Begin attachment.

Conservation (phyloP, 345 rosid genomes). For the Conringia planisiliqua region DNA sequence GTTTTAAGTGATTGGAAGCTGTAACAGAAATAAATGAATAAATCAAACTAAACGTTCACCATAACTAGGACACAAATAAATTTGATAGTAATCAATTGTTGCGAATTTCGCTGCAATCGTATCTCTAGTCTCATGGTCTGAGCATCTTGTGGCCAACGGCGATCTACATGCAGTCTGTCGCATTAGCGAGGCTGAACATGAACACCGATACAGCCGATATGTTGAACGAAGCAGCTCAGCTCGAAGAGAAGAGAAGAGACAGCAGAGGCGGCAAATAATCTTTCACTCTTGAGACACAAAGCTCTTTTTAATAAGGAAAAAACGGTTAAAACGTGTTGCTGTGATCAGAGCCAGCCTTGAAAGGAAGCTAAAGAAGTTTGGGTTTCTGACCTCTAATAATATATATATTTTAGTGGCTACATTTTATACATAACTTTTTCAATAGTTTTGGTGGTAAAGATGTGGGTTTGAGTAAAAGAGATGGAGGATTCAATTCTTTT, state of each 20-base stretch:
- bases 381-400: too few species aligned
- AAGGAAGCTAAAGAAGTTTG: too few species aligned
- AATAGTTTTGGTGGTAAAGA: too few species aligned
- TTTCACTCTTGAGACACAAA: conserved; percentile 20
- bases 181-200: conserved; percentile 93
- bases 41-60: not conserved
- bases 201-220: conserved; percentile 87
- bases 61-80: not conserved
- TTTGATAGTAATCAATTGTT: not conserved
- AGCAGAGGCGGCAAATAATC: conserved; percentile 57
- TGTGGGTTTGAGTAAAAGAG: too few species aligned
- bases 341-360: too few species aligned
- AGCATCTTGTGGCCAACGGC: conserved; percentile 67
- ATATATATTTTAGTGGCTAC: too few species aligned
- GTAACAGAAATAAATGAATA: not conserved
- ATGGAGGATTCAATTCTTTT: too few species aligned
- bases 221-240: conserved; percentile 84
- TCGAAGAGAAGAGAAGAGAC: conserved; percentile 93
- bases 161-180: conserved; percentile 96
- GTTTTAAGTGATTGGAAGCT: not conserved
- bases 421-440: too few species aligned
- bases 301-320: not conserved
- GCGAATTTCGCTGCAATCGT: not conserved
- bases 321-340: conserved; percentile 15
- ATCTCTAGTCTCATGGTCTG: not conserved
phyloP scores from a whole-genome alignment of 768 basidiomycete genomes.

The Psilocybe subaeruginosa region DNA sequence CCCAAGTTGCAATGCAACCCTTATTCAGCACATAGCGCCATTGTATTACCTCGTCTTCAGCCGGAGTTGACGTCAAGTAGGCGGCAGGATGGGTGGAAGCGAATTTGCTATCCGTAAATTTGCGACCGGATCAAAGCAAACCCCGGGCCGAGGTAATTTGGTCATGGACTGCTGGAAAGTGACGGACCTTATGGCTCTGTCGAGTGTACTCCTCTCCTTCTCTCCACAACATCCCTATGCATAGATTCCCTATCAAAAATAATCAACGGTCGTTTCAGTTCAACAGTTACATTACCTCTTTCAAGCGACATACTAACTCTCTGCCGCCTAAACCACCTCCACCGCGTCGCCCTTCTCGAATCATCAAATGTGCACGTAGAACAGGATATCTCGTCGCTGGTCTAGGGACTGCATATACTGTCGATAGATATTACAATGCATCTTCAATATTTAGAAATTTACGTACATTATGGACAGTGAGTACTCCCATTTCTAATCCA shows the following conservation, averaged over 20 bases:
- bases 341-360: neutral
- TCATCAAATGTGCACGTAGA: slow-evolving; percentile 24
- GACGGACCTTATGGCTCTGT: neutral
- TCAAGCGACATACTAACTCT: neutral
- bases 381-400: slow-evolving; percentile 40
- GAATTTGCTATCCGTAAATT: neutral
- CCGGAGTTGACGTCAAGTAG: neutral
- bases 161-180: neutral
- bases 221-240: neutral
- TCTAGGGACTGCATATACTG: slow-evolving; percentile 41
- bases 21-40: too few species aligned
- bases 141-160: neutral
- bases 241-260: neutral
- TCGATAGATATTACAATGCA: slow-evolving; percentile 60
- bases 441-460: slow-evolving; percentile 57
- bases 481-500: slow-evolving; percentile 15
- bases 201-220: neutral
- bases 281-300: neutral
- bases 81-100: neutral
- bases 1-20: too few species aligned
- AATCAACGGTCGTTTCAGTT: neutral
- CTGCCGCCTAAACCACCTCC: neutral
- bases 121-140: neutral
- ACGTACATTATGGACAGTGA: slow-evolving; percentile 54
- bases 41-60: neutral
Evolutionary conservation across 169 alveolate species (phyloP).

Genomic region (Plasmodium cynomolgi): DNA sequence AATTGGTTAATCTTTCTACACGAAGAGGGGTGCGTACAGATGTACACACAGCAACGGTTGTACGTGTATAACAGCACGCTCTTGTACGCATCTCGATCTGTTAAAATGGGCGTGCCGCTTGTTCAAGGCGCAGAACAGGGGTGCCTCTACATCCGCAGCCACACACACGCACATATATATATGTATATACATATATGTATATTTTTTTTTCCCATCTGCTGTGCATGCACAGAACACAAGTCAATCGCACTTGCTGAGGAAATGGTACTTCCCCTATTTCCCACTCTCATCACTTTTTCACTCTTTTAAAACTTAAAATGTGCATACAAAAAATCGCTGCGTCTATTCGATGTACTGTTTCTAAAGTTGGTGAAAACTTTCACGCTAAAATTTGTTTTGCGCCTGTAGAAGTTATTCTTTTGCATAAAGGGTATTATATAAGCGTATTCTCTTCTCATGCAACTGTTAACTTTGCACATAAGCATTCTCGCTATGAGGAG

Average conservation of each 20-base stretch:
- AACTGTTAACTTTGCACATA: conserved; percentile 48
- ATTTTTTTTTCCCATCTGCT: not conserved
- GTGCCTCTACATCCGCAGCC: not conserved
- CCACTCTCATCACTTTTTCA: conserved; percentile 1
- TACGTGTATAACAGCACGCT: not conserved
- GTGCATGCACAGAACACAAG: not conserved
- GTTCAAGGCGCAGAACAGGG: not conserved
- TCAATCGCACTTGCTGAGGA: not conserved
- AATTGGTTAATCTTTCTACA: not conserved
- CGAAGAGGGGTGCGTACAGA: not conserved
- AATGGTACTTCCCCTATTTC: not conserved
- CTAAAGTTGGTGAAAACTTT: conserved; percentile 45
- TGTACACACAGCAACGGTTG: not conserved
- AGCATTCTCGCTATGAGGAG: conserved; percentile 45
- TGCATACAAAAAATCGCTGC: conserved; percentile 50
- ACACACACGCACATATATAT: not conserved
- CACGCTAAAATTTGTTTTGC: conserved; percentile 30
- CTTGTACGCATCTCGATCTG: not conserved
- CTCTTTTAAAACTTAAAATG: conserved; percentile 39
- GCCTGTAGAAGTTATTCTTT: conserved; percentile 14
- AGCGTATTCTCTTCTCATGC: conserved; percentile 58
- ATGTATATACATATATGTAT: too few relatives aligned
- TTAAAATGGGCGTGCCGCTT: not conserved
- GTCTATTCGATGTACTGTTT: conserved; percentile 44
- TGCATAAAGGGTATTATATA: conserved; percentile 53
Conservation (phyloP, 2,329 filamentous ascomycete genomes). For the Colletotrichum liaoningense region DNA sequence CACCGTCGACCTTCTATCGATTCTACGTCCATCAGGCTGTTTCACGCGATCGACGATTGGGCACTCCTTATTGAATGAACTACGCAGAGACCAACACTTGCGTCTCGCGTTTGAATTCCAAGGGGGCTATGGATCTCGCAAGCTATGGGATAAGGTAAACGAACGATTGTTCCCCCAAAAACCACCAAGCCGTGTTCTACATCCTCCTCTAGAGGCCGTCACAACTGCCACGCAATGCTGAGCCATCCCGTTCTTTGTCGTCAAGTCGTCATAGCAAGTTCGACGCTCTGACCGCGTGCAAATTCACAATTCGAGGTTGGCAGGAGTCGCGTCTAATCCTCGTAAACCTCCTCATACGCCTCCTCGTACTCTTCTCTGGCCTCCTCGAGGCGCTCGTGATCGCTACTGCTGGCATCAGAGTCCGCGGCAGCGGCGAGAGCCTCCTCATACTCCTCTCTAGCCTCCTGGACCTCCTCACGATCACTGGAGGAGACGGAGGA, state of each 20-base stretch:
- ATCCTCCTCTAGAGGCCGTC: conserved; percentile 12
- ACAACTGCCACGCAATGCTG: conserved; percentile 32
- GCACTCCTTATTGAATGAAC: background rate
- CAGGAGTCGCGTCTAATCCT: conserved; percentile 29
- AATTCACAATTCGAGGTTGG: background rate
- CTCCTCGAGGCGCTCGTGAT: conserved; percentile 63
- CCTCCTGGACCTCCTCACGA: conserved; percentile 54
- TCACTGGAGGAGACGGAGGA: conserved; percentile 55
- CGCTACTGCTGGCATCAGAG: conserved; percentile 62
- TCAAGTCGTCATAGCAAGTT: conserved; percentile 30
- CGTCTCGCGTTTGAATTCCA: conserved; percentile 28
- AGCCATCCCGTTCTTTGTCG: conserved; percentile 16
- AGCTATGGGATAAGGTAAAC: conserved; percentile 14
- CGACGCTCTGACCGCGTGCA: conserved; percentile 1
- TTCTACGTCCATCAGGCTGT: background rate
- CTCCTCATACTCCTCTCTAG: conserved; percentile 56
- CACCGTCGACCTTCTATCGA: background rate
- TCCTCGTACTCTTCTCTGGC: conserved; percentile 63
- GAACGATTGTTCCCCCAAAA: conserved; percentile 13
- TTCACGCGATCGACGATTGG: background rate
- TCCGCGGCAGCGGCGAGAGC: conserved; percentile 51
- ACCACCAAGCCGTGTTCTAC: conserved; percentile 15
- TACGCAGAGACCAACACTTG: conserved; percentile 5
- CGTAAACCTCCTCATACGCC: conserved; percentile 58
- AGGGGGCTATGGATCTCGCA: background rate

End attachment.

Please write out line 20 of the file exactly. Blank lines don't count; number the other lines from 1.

- bases 161-180: conserved; percentile 96